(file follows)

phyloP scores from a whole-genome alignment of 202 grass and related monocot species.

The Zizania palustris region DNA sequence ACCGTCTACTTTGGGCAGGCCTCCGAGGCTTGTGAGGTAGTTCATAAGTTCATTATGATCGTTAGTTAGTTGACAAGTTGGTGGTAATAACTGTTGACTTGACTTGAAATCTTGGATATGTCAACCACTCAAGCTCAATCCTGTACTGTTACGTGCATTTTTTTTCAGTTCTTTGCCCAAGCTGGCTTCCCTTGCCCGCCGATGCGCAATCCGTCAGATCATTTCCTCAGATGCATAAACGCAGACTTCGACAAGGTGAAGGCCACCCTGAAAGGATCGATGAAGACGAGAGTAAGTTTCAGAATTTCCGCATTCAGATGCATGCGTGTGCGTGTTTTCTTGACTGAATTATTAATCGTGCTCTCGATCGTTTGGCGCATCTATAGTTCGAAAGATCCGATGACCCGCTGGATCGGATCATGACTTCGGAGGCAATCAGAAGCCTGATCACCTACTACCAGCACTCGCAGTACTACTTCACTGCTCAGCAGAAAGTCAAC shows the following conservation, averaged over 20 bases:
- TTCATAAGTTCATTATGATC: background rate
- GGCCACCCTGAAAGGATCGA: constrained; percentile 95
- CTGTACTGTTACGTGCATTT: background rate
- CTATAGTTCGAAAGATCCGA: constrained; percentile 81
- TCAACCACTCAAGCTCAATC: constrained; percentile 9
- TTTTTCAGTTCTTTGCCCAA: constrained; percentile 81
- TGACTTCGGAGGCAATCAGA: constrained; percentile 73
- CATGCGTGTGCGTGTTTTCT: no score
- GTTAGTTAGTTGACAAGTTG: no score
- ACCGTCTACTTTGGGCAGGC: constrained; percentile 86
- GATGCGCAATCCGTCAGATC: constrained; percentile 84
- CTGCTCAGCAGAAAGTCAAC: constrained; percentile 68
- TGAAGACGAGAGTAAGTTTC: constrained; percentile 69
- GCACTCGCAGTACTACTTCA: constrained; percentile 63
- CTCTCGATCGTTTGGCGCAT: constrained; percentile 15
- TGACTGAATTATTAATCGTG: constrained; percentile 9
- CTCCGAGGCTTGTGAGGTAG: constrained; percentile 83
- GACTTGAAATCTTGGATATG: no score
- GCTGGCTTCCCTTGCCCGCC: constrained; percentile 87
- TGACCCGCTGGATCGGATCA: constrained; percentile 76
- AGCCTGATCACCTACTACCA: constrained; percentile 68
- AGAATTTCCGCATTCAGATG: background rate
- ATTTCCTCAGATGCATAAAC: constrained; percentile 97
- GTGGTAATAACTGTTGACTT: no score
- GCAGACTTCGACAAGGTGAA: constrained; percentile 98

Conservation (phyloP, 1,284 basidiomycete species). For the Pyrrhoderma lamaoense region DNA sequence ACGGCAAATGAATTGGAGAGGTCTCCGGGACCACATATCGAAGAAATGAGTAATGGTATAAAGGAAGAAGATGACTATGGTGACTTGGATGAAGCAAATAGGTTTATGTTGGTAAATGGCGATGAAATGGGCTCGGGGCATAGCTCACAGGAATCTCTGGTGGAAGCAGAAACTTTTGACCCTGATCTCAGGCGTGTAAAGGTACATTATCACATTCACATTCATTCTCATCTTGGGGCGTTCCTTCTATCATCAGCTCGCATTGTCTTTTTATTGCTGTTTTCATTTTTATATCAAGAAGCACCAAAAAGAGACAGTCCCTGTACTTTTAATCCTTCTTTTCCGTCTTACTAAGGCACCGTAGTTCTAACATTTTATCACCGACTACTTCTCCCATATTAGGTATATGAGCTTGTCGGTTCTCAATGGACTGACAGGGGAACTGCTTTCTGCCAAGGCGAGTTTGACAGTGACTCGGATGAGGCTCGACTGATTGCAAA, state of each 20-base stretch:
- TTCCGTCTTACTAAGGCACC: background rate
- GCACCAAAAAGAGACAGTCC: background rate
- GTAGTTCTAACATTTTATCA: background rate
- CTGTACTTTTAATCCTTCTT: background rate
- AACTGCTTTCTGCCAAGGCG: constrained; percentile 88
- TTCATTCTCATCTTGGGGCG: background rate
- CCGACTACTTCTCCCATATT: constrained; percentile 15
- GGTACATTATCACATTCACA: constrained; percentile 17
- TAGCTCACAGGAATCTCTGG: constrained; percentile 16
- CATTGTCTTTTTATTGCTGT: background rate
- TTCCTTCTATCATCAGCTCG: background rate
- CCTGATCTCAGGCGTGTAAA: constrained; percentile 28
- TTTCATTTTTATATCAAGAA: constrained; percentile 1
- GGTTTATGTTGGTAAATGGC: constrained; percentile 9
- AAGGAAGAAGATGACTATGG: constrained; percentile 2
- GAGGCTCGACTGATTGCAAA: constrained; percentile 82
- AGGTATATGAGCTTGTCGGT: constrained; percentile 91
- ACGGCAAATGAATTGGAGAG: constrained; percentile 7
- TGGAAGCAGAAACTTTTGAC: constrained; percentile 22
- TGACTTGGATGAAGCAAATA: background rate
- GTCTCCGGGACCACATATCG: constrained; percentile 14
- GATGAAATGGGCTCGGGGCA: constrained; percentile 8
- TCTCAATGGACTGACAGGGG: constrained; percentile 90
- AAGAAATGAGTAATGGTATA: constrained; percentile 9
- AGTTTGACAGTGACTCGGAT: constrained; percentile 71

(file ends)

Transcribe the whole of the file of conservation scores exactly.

phyloP scores from a whole-genome alignment of 202 grass and related monocot species.

The Zizania palustris region DNA sequence ACCGTCTACTTTGGGCAGGCCTCCGAGGCTTGTGAGGTAGTTCATAAGTTCATTATGATCGTTAGTTAGTTGACAAGTTGGTGGTAATAACTGTTGACTTGACTTGAAATCTTGGATATGTCAACCACTCAAGCTCAATCCTGTACTGTTACGTGCATTTTTTTTCAGTTCTTTGCCCAAGCTGGCTTCCCTTGCCCGCCGATGCGCAATCCGTCAGATCATTTCCTCAGATGCATAAACGCAGACTTCGACAAGGTGAAGGCCACCCTGAAAGGATCGATGAAGACGAGAGTAAGTTTCAGAATTTCCGCATTCAGATGCATGCGTGTGCGTGTTTTCTTGACTGAATTATTAATCGTGCTCTCGATCGTTTGGCGCATCTATAGTTCGAAAGATCCGATGACCCGCTGGATCGGATCATGACTTCGGAGGCAATCAGAAGCCTGATCACCTACTACCAGCACTCGCAGTACTACTTCACTGCTCAGCAGAAAGTCAAC shows the following conservation, averaged over 20 bases:
- TTCATAAGTTCATTATGATC: background rate
- GGCCACCCTGAAAGGATCGA: constrained; percentile 95
- CTGTACTGTTACGTGCATTT: background rate
- CTATAGTTCGAAAGATCCGA: constrained; percentile 81
- TCAACCACTCAAGCTCAATC: constrained; percentile 9
- TTTTTCAGTTCTTTGCCCAA: constrained; percentile 81
- TGACTTCGGAGGCAATCAGA: constrained; percentile 73
- CATGCGTGTGCGTGTTTTCT: no score
- GTTAGTTAGTTGACAAGTTG: no score
- ACCGTCTACTTTGGGCAGGC: constrained; percentile 86
- GATGCGCAATCCGTCAGATC: constrained; percentile 84
- CTGCTCAGCAGAAAGTCAAC: constrained; percentile 68
- TGAAGACGAGAGTAAGTTTC: constrained; percentile 69
- GCACTCGCAGTACTACTTCA: constrained; percentile 63
- CTCTCGATCGTTTGGCGCAT: constrained; percentile 15
- TGACTGAATTATTAATCGTG: constrained; percentile 9
- CTCCGAGGCTTGTGAGGTAG: constrained; percentile 83
- GACTTGAAATCTTGGATATG: no score
- GCTGGCTTCCCTTGCCCGCC: constrained; percentile 87
- TGACCCGCTGGATCGGATCA: constrained; percentile 76
- AGCCTGATCACCTACTACCA: constrained; percentile 68
- AGAATTTCCGCATTCAGATG: background rate
- ATTTCCTCAGATGCATAAAC: constrained; percentile 97
- GTGGTAATAACTGTTGACTT: no score
- GCAGACTTCGACAAGGTGAA: constrained; percentile 98

Conservation (phyloP, 1,284 basidiomycete species). For the Pyrrhoderma lamaoense region DNA sequence ACGGCAAATGAATTGGAGAGGTCTCCGGGACCACATATCGAAGAAATGAGTAATGGTATAAAGGAAGAAGATGACTATGGTGACTTGGATGAAGCAAATAGGTTTATGTTGGTAAATGGCGATGAAATGGGCTCGGGGCATAGCTCACAGGAATCTCTGGTGGAAGCAGAAACTTTTGACCCTGATCTCAGGCGTGTAAAGGTACATTATCACATTCACATTCATTCTCATCTTGGGGCGTTCCTTCTATCATCAGCTCGCATTGTCTTTTTATTGCTGTTTTCATTTTTATATCAAGAAGCACCAAAAAGAGACAGTCCCTGTACTTTTAATCCTTCTTTTCCGTCTTACTAAGGCACCGTAGTTCTAACATTTTATCACCGACTACTTCTCCCATATTAGGTATATGAGCTTGTCGGTTCTCAATGGACTGACAGGGGAACTGCTTTCTGCCAAGGCGAGTTTGACAGTGACTCGGATGAGGCTCGACTGATTGCAAA, state of each 20-base stretch:
- TTCCGTCTTACTAAGGCACC: background rate
- GCACCAAAAAGAGACAGTCC: background rate
- GTAGTTCTAACATTTTATCA: background rate
- CTGTACTTTTAATCCTTCTT: background rate
- AACTGCTTTCTGCCAAGGCG: constrained; percentile 88
- TTCATTCTCATCTTGGGGCG: background rate
- CCGACTACTTCTCCCATATT: constrained; percentile 15
- GGTACATTATCACATTCACA: constrained; percentile 17
- TAGCTCACAGGAATCTCTGG: constrained; percentile 16
- CATTGTCTTTTTATTGCTGT: background rate
- TTCCTTCTATCATCAGCTCG: background rate
- CCTGATCTCAGGCGTGTAAA: constrained; percentile 28
- TTTCATTTTTATATCAAGAA: constrained; percentile 1
- GGTTTATGTTGGTAAATGGC: constrained; percentile 9
- AAGGAAGAAGATGACTATGG: constrained; percentile 2
- GAGGCTCGACTGATTGCAAA: constrained; percentile 82
- AGGTATATGAGCTTGTCGGT: constrained; percentile 91
- ACGGCAAATGAATTGGAGAG: constrained; percentile 7
- TGGAAGCAGAAACTTTTGAC: constrained; percentile 22
- TGACTTGGATGAAGCAAATA: background rate
- GTCTCCGGGACCACATATCG: constrained; percentile 14
- GATGAAATGGGCTCGGGGCA: constrained; percentile 8
- TCTCAATGGACTGACAGGGG: constrained; percentile 90
- AAGAAATGAGTAATGGTATA: constrained; percentile 9
- AGTTTGACAGTGACTCGGAT: constrained; percentile 71